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I just used a POR-15 kit on my CL350 tank two weeks ago. I was surprised at how small the container of actual POR-15 paint in the kit was -- didn't look like enough. However, after I coated the entire inside of the tank, and started draining the excess back into the can, I believe I drained out at least enough to fill the original can over 1/2 full (maybe even 2/3 full). As I was doing the draining, I used a piece of plastic line from my weedwacker to make sure the small crossover tubes were staying open. I was able to keep draining excess for quite a while (maybe 30 minutes or so) and kept tilting the tank and working the liquid toward the petcock hole (petcock removed of course).

The directions in the POR-15 kit tell you to add a small amount of water to the can where you drained out the excess. This stuff cannot be reused once it has been exposed to any moisture, because it starts to cure. By the next morning, the entire can of excess POR-15 was as hard as a rock. It could then be pitched into the garbage can with no worries.

I let the tank cure for the recommended 92 hours (4 days), plus about another 8 more hours to be sure. I have been using the bike for a week now, and there have been no problems. I swear by that stuff now, and plan to use it again in another tank soon.


 

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Discussion Starter · #5 ·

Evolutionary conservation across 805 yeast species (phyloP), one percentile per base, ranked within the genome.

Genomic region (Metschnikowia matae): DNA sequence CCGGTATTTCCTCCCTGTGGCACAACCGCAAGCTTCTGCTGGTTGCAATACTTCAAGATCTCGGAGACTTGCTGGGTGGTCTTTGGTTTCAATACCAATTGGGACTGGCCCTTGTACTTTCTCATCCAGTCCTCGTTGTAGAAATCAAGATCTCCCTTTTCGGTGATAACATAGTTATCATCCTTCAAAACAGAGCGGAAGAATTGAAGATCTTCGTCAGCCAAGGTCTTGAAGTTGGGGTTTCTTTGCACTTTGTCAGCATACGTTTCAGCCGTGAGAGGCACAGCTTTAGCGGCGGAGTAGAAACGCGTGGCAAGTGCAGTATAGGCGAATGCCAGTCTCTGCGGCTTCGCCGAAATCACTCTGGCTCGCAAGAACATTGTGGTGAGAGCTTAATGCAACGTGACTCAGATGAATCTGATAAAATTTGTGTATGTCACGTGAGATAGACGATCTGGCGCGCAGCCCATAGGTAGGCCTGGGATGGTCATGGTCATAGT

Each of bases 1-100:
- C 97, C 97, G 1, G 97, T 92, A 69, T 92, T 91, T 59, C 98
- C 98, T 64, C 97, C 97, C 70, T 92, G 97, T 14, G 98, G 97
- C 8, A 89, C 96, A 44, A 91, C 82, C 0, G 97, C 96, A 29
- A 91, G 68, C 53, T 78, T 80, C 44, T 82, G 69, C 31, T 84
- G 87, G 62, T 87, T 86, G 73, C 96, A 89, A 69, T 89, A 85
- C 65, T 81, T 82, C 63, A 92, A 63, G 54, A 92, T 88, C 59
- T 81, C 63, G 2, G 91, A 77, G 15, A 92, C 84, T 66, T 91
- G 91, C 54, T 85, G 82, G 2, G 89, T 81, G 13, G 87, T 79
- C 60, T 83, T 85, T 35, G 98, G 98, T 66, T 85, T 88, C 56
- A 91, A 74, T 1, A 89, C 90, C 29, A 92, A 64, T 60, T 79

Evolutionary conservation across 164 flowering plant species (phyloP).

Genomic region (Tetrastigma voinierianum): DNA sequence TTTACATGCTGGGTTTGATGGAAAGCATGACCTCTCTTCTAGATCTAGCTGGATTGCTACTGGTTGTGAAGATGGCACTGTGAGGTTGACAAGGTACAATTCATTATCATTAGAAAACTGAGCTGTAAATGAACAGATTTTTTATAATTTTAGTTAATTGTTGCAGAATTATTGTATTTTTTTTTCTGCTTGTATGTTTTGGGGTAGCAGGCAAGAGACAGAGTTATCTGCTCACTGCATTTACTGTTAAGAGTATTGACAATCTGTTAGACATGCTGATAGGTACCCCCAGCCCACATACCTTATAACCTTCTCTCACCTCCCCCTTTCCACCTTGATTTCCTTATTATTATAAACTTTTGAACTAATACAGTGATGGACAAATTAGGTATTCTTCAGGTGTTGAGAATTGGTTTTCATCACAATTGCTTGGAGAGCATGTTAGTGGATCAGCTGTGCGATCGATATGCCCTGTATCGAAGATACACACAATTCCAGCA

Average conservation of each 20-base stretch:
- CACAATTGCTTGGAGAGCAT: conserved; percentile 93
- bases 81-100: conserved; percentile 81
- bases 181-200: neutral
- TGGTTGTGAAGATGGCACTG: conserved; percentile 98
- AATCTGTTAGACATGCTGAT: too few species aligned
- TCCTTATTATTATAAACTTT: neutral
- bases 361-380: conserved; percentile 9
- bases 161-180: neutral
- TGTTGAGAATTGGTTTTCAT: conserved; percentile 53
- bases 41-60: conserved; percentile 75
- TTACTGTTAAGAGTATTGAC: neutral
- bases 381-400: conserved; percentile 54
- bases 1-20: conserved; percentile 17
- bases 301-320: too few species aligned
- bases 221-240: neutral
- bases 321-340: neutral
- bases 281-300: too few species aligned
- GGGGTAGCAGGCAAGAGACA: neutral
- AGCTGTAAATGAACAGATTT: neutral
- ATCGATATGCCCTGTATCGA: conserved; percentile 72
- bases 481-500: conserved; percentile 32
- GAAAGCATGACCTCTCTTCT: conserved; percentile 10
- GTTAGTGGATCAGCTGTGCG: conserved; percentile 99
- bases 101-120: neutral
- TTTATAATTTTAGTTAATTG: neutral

Fxray, I was impressed overall with the POR-15 application as well, I was just a bit pressed for time and didn't end up draining enough of the excess. Same as you, I got back more than half a can of the paint, and by the end I was simply draining out a super super fine line of it from the petcock hole. Every other step of the prep process had gone off without a hitch, so I decided to just leave the tank slightly tilted (forward, so as to avoid any pooling of POR-15 material near the petcock hole), but I guess there was a bit too much left in there. I too waited 4 days before putting any gas in. From the looks of what I can see through the gas cap I had some material pooled towards the front. Most of it dried solid, but there was a bit of yellowish plastic foamy looking bubbles, sorta like what resulted when adding water to the leftover POR-15 can. I shaked and rinsed untold times with hot water but I can only guess what's lurking over on the other dark side of the tank. As for now, I just run in line filters and clean my petcock screen from the whitish/grayish/yellowish particles it tends to accumulate. I just hope it clears out through several fuel cycles. Also so far, it seems like the major problem I keep having with my bike running is fuel flow from residual POR-15. I can't wait until it all clears out of there!! I just hate dealing with fuel flow problems and getting gas all over the place all the time...